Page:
In modern software development, we are spoilt for choice with job titles. Leaders. Experts. Managers. Mentors. Analysts. Seniors, architects, product owners, tech leads, founders, executives... In this talk Dylan uncovers the differences between experience and expertise, what seniority really means in an industry that is constantly redefining itself, and what all this has to do with karaoke.
The best teams are often groups of weird and wonderful people who transcend their job titles in all sorts of unexpected ways - and the difference between management, leadership and mentoring is all about how we embrace those differences. No matter what you’re working on, or what sort of team you’re working with, there’s three questions that underlie the decisions we have to make at every stage of the process. What are we doing next? What can I expect from my team? What can my team expect from me?
Dylan Beattie explores the complex and often misunderstood role that leadership plays in modern software development. Dylan highlights his experiences going from Computer Assistant to Chief Technology Officer, combined with space exploration and rock’n’roll music.
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Culture, Code and Karaoke : Analogue Leadership in a Digital Age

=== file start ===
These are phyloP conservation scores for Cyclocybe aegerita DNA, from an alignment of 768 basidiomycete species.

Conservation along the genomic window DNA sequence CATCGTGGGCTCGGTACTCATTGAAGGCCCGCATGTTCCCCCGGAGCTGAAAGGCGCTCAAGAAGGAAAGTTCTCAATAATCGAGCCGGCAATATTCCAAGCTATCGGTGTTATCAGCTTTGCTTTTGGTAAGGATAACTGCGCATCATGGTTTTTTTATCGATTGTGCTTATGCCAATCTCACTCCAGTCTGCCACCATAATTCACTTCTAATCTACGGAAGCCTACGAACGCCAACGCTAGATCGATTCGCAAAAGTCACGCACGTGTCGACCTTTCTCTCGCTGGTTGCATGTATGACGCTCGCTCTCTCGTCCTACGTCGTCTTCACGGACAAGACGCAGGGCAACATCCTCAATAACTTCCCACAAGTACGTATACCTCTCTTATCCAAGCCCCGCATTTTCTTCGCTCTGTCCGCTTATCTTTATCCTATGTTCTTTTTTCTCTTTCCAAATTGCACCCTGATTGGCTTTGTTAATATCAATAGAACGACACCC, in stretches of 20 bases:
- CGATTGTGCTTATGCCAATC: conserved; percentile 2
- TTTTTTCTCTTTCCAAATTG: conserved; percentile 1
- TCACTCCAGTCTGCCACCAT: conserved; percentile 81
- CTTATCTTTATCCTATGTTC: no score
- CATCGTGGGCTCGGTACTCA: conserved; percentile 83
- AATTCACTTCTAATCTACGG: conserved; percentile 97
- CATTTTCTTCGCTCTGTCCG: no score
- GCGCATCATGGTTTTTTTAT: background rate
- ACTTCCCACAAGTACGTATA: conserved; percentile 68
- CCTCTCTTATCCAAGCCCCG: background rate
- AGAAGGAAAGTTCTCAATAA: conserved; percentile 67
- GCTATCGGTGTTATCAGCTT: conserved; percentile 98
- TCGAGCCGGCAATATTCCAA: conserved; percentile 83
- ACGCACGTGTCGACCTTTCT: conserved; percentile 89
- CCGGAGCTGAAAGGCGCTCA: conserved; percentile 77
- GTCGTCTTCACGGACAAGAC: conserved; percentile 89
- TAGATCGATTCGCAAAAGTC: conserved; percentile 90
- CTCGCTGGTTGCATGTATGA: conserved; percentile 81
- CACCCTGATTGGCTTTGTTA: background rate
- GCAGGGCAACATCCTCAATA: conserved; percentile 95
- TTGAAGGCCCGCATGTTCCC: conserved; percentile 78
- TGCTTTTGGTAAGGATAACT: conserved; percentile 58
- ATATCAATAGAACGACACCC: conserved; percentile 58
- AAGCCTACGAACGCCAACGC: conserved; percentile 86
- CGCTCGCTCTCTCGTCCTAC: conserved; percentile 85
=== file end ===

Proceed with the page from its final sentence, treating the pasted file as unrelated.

Dylan Beattie is a systems architect, developer, and Microsoft MVP, who has built everything from tiny standalone websites to large-scale distributed systems. He created his first web page in 1992, and he's been building data-driven interactive web applications since the days of Windows NT 4. He's currently the CTO at Skills Matter in London, where he juggles his time between working on their software platform and supporting their conference and community teams. From 2003 to 2018, Dylan worked as webmaster, then IT Manager, and then systems architect at Spotlight (www.spotlight.com), where his first-hand experience of watching an organisation and its codebase evolve over more than a decade provided him with a unique insight into how everything from web standards and API design to Conway's Law and recruitment ends up influencing a company’s code and culture.